“It’s really hard to know,” she explains. “I would have said yes [I've done enough], but also I’m keeping it in mind that I’ve jumped 25 places in the last month. So, who knows what progress other athletes can make. I hope yes, but I’m definitely not resting on that. I don’t feel that safe at the moment, and I know I can do better in summer. I really want to secure it in my first few races outdoors.”

And as encouraging as the performances over the last few months have generally been, the European indoors served as a reminder to Power of the work that still must be done in order to meet the high standards to which she aspires.

“I think I’ve gained a lot of independence from travelling around and navigating all the restrictions with Covid and stuff. It’s definitely made me more independent and able to manage things alone and I kind of realise I can perform well with a lot of other things going on — managing college and stuff like that. But I think another learning is I still need to step up if I want to be really serious about going for a medal. The Europeans showed there’s a lot of work to do there still. It was my first senior championship and I think it’s important to remember that. So lots of progress made and hopefully I’ll be better in the future.”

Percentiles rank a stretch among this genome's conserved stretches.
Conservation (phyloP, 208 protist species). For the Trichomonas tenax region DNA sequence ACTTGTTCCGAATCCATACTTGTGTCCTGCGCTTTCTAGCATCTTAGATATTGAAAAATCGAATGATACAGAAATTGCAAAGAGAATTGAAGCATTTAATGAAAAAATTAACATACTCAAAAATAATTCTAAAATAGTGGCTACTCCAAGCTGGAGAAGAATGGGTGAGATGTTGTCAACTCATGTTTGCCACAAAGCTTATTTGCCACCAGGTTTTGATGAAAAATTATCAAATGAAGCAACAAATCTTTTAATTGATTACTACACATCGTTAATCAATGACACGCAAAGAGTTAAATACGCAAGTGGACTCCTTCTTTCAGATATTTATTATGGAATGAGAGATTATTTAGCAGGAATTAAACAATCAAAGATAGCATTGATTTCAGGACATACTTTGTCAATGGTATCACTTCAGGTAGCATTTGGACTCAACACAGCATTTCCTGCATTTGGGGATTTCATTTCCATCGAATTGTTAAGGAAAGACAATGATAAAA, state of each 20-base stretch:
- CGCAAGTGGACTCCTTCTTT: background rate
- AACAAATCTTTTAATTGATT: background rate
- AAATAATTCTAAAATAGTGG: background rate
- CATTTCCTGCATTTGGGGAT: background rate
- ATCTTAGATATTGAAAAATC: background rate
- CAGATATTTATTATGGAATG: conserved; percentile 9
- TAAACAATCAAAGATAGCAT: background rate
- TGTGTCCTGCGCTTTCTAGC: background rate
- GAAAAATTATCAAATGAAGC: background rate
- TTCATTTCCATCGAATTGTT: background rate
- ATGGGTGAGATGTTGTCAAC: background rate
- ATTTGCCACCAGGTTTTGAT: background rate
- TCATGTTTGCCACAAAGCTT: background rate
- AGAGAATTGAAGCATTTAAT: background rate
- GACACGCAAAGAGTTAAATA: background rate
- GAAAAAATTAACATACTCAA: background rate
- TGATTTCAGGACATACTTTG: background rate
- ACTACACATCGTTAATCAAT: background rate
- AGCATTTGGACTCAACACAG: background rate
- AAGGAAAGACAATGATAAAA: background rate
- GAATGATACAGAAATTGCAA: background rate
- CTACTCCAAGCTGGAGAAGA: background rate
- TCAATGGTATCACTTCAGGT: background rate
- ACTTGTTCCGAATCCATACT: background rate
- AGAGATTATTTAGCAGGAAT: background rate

B47I3038 Nadia Power, newly announced Toyota ambassador and Irish athlete is pictured as Toyota look forward to the Olympic and Paralympic Games in Tokyo. Toyota is a worldwide mobility partner to the Olympic and Paralympic Games. Toyota are leaders in mobility and their Start Your Impossible campaign celebrates the best of human performance and can be viewed on www.toyota.ie

Power’s record-breaking performances in recent months have inevitably created a degree of hype around her, but she insists it did not impact her performance at the Europeans.

“I did feel to some extent that there was pressure on me. I felt like my name was being said as ‘medal hope’. Personally, I knew if things went amazingly I could have won a medal, but realistically I understood the situation more so than the media, and different people doing the hype did. That wasn’t a pressure I was putting on myself.